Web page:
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10 Ways to Create the Wrong Brochure

To be successful, a brochure needs to be produced with a precise objective and a target reader in mind. It's best to create the least elaborate brochure likely to achieve its objectives.

Deciding on Your Purpose
Brochures fall into two broad categories -- those that introduce a new product or service to a likely customer and those that turn an already interested customer into a buyer.

Using Color
Full color is more costly but is justified if the product or service you are offering needs color to show its features. For example, a wallpaper brochure or a brochure of knitwear would not work effectively in anything other than full color. Another reason for using full color may be to compete head-on with a rival's color brochure.



Using two or even three colors is a cheaper alternative to full color and can be quite effective, especially if part of the brochure is printed in a screened color that lightens the tone and gives the effect of another color.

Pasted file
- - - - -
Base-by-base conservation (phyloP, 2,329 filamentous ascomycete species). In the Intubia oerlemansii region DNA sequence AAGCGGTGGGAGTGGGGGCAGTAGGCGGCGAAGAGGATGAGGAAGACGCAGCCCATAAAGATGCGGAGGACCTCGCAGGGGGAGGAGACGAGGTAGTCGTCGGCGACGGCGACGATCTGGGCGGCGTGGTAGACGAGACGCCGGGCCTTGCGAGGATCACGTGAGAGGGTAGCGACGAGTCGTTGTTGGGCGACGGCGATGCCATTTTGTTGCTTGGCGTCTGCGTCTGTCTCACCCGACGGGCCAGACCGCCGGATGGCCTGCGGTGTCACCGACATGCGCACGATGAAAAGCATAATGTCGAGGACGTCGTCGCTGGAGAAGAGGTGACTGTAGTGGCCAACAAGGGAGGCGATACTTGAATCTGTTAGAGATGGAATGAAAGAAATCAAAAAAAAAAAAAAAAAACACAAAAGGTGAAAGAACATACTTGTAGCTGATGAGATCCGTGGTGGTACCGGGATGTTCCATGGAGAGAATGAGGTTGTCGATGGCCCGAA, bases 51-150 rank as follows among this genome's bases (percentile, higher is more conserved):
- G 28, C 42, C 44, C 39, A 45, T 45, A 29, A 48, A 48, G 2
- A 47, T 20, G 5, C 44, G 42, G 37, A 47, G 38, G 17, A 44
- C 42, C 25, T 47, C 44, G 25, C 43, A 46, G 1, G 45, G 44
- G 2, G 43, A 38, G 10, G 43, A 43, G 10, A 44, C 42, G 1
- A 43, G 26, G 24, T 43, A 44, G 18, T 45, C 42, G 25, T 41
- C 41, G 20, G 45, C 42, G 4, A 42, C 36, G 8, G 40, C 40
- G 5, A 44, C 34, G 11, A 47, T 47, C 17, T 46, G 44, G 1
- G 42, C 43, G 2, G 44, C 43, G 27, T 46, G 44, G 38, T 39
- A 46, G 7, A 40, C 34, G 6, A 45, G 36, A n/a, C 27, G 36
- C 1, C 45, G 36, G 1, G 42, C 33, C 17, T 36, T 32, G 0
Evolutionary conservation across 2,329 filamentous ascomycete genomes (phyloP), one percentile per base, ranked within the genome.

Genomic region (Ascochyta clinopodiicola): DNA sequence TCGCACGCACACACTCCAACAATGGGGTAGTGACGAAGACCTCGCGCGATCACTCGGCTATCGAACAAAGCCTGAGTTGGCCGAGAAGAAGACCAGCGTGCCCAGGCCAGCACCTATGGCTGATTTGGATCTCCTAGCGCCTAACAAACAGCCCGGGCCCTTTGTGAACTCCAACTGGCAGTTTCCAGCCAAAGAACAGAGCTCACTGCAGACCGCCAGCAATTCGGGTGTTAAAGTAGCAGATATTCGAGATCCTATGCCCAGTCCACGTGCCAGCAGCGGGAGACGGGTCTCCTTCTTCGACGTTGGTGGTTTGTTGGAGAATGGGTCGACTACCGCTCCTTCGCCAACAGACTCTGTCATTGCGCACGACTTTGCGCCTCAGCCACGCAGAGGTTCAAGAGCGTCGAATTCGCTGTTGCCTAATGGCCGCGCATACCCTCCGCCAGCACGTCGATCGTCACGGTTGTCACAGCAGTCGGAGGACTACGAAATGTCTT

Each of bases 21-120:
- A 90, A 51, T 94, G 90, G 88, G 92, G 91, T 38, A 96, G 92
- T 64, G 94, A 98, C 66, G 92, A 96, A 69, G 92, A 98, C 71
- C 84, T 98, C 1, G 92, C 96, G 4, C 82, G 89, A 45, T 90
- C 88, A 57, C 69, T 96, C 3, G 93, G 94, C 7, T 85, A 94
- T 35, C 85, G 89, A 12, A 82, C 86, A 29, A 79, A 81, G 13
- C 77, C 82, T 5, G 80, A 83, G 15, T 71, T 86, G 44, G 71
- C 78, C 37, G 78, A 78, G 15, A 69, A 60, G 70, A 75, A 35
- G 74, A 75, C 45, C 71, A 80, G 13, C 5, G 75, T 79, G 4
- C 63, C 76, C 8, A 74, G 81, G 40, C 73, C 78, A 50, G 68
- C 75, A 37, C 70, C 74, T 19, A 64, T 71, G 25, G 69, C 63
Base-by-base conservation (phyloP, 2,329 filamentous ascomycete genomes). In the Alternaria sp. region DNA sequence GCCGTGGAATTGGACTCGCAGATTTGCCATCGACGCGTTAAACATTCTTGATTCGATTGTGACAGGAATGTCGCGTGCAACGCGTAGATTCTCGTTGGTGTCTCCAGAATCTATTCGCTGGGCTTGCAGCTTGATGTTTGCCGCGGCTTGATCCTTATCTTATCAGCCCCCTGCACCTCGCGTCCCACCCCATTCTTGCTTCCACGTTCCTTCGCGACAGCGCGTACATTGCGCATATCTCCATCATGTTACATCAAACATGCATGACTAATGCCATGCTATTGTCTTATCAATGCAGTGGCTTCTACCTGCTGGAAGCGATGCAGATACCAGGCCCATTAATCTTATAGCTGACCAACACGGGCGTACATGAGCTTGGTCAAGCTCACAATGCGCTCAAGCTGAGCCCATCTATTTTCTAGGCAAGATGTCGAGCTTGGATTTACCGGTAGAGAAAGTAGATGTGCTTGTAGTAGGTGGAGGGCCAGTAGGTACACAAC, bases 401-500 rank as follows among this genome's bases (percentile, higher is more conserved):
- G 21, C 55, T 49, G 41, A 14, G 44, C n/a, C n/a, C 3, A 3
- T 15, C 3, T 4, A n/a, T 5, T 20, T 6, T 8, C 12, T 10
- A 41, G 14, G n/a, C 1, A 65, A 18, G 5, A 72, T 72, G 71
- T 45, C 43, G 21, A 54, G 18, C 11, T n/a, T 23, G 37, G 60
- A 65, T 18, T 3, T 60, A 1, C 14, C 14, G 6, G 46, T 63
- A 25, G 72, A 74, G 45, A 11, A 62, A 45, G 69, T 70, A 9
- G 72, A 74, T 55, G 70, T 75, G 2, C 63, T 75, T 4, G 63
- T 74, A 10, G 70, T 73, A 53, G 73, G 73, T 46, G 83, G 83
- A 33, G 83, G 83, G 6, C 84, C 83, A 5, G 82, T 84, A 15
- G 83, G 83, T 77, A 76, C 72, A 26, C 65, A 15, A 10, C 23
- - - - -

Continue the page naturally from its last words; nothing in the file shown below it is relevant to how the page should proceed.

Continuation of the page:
A limited use of color can look more sophisticated than bold colors. You might also consider using full color in only part of a brochure, or you might try using colored paper -- although that is quite tricky to do well.

10 Ways to Create the Wrong Brochure
  1. Being concerned with the looks, but forgetting the sales objective.
  2. Giving the printer poor artwork, but expecting excellent results.
  3. Forgetting to emphasize the unique selling proposition of your business.
  4. Omitting (or hiding) prices if they are critical to the reader's decision-making.
  5. Printing too many brochures with details that date too quickly.
  6. Giving insufficient thought to how the brochure should best be distributed.
  7. Using text on the brochure that is too small to read easily.
  8. Including poor-quality or inappropriate illustrations.
  9. Allowing a fussy or complex design to distract from the key selling message.
  10. Forgetting to monitor the response (as with any other type of advertising).



Effective Marketing
by Peter Hingston

REVIEW
If you've always wished for a marketing guide that didn't take as long to read and digest as the actual marketing process itself, you'll love this itty-bitty crash course, which zooms in on four key areas: putting customers first, building strong products, maximizing publicity, and developing an overall strategy. On every page, boxed power tips, quickie case-studies, to-do checklists, and easy-to-follow flowcharts demystify the process. Granted, if you're looking for specific or in-depth guidance, you may find this book too general in its approach. But if you're looking for a thumbnail guide to the basics, it'll do just fine.


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